Finger Counting Visual Confrontation Field Test

A confrontation visual field test is a quick and easy way to measure your overall field of vision. A confrontational field test is a preliminary test conducted by your eye doctor or technician as a basic screening tool.

A confrontational field test requires little or no special equipment and can be performed in nearly any situation. This diagnostic exam is also commonly known as the "finger counting" exam because the examiner may use his own fingers during the test.

The fingers are either identified or counted, depending on the extent of the exam. Each eye is tested separately. A defect in vision will be detected if the patient fails to accurately see the fingers.

A girl receiving an eye exam
DawnPolland / Getty Images

How It Works

To begin the test, you will be asked to cover one eye, fixing your gaze on the examiner's eyes. The examiner will then conduct finger movements, bringing his or her hands into your visual field from the sides. Because your vision is divided into four quadrants in your brain, the examiner will hold up fingers in each quadrant. You will say how many fingers you see without actually looking at them, thus testing your peripheral, or side, vision.

Using the results of the test, your healthcare provider will be able to determine if you are having trouble seeing in certain areas of your visual field, as well as possible causes. The confrontation visual field test is also useful for detecting blind spots and eye diseases, as well as other health problems.

Visual field problems have a number of causes that don’t always originate in the eye. Your practitioner may use information from the visual field test to diagnose the following problems or conditions:

  • glaucoma
  • macular degeneration
  • optic glioma
  • brain tumor
  • multiple sclerosis
  • stroke
  • temporal arteritis
  • central nervous system disorders
  • pituitary gland disorders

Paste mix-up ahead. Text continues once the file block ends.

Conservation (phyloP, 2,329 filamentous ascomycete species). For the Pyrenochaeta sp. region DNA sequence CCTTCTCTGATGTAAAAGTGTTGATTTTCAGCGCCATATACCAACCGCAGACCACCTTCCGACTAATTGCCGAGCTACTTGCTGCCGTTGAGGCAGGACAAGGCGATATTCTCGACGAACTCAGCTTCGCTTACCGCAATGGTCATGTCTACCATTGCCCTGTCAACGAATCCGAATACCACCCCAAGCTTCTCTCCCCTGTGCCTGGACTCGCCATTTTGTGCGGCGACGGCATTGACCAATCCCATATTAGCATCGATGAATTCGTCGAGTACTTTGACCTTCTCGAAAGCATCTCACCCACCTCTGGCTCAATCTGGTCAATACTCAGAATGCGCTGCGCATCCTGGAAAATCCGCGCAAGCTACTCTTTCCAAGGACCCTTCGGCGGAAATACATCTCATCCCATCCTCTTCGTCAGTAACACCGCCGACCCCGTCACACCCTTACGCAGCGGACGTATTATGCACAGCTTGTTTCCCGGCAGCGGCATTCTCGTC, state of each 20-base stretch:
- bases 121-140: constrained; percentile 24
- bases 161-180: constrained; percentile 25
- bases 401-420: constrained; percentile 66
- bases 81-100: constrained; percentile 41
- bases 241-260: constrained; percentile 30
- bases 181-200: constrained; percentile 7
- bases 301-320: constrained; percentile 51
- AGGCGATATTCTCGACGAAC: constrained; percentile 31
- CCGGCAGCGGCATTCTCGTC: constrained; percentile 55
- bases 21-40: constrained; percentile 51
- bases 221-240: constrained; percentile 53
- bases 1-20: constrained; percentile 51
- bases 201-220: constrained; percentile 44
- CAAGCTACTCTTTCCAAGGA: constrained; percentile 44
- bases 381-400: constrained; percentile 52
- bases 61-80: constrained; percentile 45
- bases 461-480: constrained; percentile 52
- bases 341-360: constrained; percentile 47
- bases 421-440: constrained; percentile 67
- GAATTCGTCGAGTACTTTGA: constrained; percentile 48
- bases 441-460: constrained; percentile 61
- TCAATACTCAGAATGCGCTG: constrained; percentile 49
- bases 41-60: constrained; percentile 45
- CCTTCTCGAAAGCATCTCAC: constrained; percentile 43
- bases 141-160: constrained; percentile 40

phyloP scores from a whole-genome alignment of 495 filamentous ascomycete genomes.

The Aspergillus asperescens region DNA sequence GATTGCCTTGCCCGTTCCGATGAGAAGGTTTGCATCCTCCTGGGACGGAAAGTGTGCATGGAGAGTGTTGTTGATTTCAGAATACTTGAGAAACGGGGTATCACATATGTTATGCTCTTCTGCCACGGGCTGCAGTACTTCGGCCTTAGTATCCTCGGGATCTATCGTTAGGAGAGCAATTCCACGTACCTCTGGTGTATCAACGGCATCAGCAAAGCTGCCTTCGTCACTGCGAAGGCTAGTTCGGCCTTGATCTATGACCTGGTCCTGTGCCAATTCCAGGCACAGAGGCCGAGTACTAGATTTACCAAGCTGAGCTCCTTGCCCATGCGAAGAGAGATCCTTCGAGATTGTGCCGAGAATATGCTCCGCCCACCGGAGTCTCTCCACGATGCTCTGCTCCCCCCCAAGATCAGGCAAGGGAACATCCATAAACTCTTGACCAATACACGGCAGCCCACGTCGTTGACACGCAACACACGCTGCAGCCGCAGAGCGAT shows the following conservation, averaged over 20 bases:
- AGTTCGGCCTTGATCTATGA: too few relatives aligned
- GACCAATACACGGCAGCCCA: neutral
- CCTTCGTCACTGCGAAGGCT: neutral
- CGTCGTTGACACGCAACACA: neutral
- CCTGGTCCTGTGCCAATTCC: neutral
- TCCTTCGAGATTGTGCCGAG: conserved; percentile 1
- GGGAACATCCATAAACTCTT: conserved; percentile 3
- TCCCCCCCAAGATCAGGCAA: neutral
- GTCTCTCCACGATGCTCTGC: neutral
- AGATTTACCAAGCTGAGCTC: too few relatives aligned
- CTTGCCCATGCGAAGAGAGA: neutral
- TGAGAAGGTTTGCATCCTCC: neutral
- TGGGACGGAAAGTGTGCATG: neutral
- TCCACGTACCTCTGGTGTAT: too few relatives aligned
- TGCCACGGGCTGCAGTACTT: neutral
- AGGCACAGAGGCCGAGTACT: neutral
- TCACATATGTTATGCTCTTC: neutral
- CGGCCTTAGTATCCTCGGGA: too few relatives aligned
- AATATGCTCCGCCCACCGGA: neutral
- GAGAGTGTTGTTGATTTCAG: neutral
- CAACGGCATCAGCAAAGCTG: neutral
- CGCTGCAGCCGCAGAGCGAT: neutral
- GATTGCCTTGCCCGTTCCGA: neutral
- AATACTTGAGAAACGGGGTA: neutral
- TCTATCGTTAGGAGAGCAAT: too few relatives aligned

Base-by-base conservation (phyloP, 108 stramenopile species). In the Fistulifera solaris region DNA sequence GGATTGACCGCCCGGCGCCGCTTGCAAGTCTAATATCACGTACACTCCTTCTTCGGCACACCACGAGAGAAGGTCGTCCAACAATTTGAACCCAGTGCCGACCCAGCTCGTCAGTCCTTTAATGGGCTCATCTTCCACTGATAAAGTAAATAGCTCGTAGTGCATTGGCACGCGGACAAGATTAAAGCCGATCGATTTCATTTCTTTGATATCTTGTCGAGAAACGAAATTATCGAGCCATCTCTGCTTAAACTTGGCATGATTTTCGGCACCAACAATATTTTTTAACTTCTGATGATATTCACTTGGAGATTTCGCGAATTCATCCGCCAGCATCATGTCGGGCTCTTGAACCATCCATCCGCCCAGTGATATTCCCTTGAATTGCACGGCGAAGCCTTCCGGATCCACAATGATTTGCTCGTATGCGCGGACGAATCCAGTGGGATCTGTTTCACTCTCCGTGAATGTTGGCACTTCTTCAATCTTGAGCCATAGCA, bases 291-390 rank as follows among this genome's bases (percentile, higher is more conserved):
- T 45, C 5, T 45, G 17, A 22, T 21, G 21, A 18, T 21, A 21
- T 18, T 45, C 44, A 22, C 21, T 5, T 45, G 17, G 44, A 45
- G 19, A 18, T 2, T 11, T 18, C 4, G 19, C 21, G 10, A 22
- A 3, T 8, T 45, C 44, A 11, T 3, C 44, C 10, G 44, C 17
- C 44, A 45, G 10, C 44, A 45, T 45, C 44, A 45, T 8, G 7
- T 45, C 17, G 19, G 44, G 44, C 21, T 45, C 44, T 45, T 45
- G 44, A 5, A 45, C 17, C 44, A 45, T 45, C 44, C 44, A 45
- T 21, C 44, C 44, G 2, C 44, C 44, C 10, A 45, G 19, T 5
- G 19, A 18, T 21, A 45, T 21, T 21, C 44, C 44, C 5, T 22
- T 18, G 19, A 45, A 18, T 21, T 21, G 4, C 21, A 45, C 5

• high blood pressure

Computerized Visual Field Test

Computerized visual field machines give more comprehensive and accurate reports than finger testing methods. During the testing, small points of light appear on the screen and the patient must look straight ahead and click a button when they see the flash of light. Light flashes will vary in brightness. The machine will determine the least amount of brightness necessary for the patient to see the flashes at each point or threshold.

Visual Field Testing as a Diagnostic Tool

A visual field test is commonly used to diagnose or monitor glaucoma. (Glaucoma is a disease characterized by high eye pressure.) Most types of glaucoma begin with loss of peripheral vision. There is no cure for glaucoma, but stopping the progression of the disease will help preserve vision. Progression of the disease must be monitored closely by watching the visual field and intraocular pressure.

2 Sources
Verywell Health uses only high-quality sources, including peer-reviewed studies, to support the facts within our articles. Read our editorial process to learn more about how we fact-check and keep our content accurate, reliable, and trustworthy.
  1. Anderson AJ, Shuey NH, Wall M. Rapid confrontation screening for peripheral visual field defects and extinction. Clin Exp Optom. 2009;92(1):45-8. doi:10.1111/j.1444-0938.2008.00280.x

  2. Glaucoma Research Foundation. Why Do I Need a Visual Field Test?

Additional Reading
  • Choplin, Neil T and Russel P. Edwards. Humphrey Field Analyzer. SLACK Incorporated, 1995.

By Troy Bedinghaus, OD
Troy L. Bedinghaus, OD, board-certified optometric physician, owns Lakewood Family Eye Care in Florida. He is an active member of the American Optometric Association.